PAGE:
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  10. Just what Greg needs now that BM has taken over, 37th. At least his stamina has diminished since the early days. Either that or he only gets computer privileges once a month.michi, regarding the insurance issue, for the first time in the 61 years I've been alive, my cost sharing just possibly out-stripped our ability to pay if either one of us suffers a serious illness. It's a little scary.

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  11. Oops I thought I was responding to lms. Oh well.Michi, you should know, if you don't already, that we lawyers claim a special privilege of being experts at all subjects with which we come in contact. We hire scientists as expert witnesses/consultants and proceed to boss them around. I've learned a lot of molecular bio the past few years. ; )

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  12. lms–I'll be honest, I'd never really thought about healthcare and its cost until the last few years. And then it was mostly to get an ironic chuckle over the fact that women are more expensive to insure than men (ha! Haven't needed a doc other than my annual physical in going on 20 years, knock on wood), but I have to say that–having seen what is considered billable on several statements over the past few years–insurance reform is way past due!

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  13. " I mocked BM a couple of times after he jumped in and started snarking about how obviously intellectually superior to me he is, how unschooled and ignorant I am etc"Sounds like a compelling argument."Do they send you a "banned" email or anything when you are whacked? Or do your comments just stop appearing? Anyone know?"I honestly doubt it. They do not have their shtuff together on the tech-side, and spend more time (if you look under the hood) wiring in social networking and advertising than figuring out how to manage the thing that attracts a lot of their audience.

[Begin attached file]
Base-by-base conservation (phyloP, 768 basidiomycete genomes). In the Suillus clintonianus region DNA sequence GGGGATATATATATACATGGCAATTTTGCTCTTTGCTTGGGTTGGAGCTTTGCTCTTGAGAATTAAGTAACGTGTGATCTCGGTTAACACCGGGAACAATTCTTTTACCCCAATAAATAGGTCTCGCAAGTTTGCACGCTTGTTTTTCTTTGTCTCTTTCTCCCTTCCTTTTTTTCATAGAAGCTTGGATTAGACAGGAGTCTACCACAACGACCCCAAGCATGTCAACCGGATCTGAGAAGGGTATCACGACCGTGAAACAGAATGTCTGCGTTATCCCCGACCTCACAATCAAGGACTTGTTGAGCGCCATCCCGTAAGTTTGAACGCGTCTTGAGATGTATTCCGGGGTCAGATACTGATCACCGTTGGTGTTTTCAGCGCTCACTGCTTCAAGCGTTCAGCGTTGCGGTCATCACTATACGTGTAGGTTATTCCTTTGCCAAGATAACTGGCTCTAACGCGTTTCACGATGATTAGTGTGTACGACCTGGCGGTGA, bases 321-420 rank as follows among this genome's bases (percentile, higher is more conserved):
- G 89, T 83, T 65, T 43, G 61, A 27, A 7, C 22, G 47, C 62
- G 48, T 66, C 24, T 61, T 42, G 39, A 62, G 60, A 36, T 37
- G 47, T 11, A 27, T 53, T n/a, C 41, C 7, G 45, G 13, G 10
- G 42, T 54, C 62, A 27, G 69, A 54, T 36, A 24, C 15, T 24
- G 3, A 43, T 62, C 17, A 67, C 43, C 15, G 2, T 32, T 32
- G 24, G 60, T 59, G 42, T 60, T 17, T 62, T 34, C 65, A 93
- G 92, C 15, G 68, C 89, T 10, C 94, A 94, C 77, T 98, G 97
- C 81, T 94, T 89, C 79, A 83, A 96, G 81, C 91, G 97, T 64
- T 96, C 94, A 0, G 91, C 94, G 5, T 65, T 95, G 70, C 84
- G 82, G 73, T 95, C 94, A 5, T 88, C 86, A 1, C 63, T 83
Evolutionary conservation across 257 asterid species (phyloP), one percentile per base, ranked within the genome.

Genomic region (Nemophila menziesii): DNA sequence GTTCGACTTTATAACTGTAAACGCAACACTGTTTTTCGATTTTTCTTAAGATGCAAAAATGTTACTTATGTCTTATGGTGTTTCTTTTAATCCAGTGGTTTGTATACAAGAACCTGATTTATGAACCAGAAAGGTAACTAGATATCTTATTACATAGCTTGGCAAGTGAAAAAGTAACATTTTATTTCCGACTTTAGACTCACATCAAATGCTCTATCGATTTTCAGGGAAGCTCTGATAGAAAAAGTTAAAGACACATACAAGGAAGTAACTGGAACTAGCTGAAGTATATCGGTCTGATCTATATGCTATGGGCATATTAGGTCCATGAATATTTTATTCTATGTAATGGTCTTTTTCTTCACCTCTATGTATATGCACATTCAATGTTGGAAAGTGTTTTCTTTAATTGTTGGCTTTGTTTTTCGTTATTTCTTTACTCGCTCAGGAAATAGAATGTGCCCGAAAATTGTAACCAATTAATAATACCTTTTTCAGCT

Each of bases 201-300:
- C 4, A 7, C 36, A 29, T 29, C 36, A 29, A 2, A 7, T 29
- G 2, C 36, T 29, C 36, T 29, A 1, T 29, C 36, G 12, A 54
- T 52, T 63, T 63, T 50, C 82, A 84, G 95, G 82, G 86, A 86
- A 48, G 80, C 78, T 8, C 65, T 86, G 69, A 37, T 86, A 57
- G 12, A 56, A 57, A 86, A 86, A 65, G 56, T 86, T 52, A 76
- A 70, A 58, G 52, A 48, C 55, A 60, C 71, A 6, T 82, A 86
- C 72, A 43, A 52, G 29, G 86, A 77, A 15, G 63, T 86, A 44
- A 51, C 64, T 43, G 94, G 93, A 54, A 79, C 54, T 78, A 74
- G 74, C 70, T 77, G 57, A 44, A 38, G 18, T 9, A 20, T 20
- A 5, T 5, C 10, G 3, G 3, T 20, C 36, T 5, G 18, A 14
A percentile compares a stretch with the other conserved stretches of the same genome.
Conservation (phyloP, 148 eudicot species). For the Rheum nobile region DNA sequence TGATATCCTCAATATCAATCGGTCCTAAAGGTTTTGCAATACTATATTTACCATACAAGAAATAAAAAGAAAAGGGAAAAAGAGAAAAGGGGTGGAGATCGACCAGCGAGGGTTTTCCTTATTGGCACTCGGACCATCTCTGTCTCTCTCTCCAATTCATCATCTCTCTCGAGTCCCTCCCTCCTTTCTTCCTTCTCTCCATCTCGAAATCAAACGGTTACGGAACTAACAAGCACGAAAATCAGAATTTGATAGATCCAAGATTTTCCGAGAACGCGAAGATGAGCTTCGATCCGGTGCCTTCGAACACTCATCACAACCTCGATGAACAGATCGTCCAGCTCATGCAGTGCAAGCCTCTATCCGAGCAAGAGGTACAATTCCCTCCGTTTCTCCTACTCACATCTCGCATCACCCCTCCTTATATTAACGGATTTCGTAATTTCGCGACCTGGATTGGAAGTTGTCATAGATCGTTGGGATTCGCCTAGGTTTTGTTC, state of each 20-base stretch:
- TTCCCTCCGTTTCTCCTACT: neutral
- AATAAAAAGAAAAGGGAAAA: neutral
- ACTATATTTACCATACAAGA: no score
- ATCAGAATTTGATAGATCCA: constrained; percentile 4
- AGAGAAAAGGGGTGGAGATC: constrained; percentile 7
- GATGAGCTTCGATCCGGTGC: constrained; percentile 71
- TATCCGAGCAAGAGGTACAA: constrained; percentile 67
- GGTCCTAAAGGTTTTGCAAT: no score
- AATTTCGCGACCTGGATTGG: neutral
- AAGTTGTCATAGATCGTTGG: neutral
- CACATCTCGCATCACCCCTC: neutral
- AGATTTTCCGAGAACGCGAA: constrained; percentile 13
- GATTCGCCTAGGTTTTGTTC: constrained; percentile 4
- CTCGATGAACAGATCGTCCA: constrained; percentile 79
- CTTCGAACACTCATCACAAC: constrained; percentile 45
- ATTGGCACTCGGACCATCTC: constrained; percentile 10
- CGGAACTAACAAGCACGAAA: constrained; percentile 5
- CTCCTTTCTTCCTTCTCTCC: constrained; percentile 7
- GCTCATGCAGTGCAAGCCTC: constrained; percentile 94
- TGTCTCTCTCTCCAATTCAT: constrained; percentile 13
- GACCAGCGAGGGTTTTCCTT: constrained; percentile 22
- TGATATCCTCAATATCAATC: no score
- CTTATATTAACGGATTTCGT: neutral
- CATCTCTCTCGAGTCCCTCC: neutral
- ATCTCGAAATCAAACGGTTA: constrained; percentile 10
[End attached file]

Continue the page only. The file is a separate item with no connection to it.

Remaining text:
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  14. "my cost sharing just possibly out-stripped our ability to pay if either one of us suffers a serious illness"This is why I always advise people not to get seriously ill.Of course, it's not just ability to pay. You get sick, go to the hospital, they start cutting you up and next thing you know, you're dead! Sometimes (no offense to the medical profession), I feel a little bit like the Baron Von Munchausen about doctors. ;)I've been to the doctor several times over the past several years, and I think, let to my lonesome, even I would have ended up at the podiatrist. But the rest, my wife pressures me.